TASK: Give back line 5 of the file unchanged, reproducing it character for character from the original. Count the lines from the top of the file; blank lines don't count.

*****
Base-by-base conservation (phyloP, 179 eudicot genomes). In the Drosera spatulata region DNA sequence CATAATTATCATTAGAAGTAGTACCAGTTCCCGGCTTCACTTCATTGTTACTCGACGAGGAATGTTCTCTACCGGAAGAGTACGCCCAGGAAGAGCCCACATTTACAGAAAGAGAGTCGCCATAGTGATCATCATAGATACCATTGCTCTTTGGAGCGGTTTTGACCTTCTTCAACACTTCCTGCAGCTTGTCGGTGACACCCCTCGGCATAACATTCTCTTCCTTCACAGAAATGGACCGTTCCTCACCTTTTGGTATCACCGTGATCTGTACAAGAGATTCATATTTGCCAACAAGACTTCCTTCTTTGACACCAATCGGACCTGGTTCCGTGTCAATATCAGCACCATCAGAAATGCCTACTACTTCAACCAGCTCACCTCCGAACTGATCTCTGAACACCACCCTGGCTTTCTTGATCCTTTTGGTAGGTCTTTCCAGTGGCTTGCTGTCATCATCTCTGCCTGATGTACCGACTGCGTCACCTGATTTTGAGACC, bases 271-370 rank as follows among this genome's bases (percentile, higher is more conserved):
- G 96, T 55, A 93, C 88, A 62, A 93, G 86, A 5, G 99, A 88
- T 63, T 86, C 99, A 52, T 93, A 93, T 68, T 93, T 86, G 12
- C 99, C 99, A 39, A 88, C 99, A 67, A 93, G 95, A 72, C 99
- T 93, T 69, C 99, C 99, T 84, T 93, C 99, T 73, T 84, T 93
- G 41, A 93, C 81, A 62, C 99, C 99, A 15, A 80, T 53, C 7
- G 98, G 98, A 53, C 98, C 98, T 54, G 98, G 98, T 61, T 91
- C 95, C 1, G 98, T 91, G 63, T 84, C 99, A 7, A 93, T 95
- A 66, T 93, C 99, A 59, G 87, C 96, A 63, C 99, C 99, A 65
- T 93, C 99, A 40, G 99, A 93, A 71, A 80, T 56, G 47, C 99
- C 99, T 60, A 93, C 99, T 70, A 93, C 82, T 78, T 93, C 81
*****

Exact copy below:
- T 93, T 69, C 99, C 99, T 84, T 93, C 99, T 73, T 84, T 93